GCSE stands for General Certificate of Secondary Education. It’s the part of the National Curriculum taught to pupils aged 14 to 16 in years 10 and 11. It also includes exams, the results of which have a significant bearing on a child’s future career
GCSE – four letters that strike terror into the hearts of teenagers up and down the land! But what exactly are GCSEs? Well, in a nutshell, GCSEs are the exams children have to take at the end of Key Stage 4.
Education is divided into 4 key stages. The last of these, Key Stage 4 (KS4), is taught to children in Years 10 and 11 at secondary school, when they are 14 to 16 years old. The courses studied in KS4 are GCSE and the all-important GCSE exams are held at the end of Year 11.
The initials GCSE stand for General Certificate of Secondary Education. It’s a replacement for the old O (Ordinary) Levels and CSEs (Certificate of Secondary Education) many of us had to take when we were children, long, long ago. GCSEs were first taught in 1986 and the first GCSE exams took place in 1988.
There is some freedom regarding which subjects are studied at GCSE level. Three core subjects, English, maths and science, are compulsory along with citizenship and PE (although there are no exams in the latter two). All other subjects taken at GCSE are optional.
As well as the five compulsory subjects, schools must also provide access to a minimum of one course in each of four ‘entitlement areas’. They must also make it possible for pupils to take one course in all four of these if they wish to do so. The four entitlement areas are:
Optional subjects for KS4 vary between schools. Some subjects may be restricted and others (particular languages, like German for example) may not be offered at all.
Each school determines the number of GCSEs its pupils can take, which could be as many as 12 or as few as 7. Aside from the obligatory maths, science and English, pupils select their remaining GCSE options in Year 9. What they choose will have bearings on their future so encourage your child to pick subjects needed for any chosen career as well as ones that interest them and ones they are good at.
In the past GCSE students were given marks between A* (the highest) and G (the lowest). Scores below a G were marked as U for ‘ungraded’. However, things have changed. Grades now range from 9 (highest) to 1 (lowest). Here’s how the new grades compare to the old:
The new GCSE grading system was introduced to differentiate between the very highest performing children. Along with the change in marking, some of the questions have changed too and are now a little more challenging. The aim is to find the very brightest pupils. In 2017 only 3% of students managed to score the much sought-after Grade 9.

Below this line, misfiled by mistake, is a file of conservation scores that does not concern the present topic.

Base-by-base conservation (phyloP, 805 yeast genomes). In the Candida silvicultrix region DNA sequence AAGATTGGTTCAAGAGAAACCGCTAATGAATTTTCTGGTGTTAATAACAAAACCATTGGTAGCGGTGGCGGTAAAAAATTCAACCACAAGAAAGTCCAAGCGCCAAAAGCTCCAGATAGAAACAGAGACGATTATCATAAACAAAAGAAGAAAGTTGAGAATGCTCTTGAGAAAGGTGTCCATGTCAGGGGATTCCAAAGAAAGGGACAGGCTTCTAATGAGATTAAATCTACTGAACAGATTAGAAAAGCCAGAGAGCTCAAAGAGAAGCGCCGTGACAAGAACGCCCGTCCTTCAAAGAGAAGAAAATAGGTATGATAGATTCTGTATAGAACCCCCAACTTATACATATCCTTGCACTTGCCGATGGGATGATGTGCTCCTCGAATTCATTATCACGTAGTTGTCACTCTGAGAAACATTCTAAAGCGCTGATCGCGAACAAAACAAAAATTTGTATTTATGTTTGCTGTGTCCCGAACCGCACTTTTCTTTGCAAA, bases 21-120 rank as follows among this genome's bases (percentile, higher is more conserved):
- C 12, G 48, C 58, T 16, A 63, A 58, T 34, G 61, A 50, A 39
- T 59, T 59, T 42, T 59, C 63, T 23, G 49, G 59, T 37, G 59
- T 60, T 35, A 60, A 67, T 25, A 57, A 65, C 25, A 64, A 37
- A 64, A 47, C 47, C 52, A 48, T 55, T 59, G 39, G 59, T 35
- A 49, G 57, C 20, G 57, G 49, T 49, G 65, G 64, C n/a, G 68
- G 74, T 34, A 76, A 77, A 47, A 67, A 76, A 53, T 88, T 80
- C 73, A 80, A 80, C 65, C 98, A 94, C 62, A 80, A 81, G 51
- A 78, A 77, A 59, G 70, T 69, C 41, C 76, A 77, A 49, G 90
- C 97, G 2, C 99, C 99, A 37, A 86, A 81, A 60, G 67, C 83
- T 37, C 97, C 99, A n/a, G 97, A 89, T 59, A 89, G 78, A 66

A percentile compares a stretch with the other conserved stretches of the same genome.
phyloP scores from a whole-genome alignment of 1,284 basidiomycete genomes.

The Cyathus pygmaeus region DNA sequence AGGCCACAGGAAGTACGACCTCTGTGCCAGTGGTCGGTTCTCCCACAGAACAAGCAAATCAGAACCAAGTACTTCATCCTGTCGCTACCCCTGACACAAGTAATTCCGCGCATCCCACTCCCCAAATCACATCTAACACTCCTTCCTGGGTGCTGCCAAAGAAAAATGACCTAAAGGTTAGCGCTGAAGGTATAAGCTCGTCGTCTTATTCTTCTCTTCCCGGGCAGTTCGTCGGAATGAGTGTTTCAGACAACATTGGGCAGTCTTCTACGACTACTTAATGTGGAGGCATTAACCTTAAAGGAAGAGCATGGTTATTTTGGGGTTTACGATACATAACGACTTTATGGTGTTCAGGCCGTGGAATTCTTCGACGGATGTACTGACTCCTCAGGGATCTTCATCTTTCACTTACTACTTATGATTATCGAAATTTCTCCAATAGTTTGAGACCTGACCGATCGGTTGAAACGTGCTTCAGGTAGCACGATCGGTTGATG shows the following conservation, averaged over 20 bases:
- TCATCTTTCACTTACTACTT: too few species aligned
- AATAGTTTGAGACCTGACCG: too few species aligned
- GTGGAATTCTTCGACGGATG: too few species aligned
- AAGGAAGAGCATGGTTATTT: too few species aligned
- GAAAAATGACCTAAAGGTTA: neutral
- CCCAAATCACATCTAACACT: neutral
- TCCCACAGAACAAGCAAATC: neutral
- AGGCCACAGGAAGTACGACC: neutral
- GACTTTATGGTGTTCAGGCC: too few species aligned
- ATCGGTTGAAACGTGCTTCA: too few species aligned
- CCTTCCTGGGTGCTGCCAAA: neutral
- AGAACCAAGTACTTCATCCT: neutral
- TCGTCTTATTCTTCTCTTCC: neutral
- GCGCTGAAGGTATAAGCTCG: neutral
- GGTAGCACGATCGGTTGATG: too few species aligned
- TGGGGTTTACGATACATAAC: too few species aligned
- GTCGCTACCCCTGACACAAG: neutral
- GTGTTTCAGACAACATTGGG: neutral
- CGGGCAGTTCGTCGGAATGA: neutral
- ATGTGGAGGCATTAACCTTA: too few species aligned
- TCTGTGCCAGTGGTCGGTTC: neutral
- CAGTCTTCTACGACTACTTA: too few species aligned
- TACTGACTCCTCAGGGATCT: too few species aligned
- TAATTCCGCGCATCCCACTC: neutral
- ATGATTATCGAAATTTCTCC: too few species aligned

GCSEs are the most import exams students take before college or university. The results have a huge effect on pupils’ futures. Many college courses require a minimum of 5 GCSEs at grade 4 or above (C or more in the old grading system) and some demand five grade 6s (A or A*).
Some college courses only accept students with grade 6 or more (A or A*) in that subject for GCSE and universities often require a minimum of grade 4 (C or above) in English, maths and at least one science before they will accept you for any course.
How well students do in their GCSEs is the only real indication colleges have of potential students’ abilities. So, with further education and career in mind, GCSEs may well be the most important exams of all.
GCSE exams come after two-year courses of study during which pupils will be taught everything they need to know for their exams. And it’s not all necessarily about exams - in many subjects, students’ coursework is assessed as part of their GCSE results.
In practical subjects, like art, design and technology, or music, 60% of a student’s GCSE grade will be marked on their coursework. The English Literature result is also partly assessed with 40% of the final mark being based on work done in class or at home.
GCSE – hopefully those four letters don’t seem quite so daunting anymore! They are important exams and vital for those wishing to go into further education. But with the information you now have, you should be better equipped to help your child get through them.
Do you have any questions about education? If you do, then the answers might be found on our Knowledge Bank page. We have dozens of articles, each one detailing information about one particular aspect of education and schooling. You’ll also find useful pieces full of advice for parents which will help you to raise a happy, and safe, child.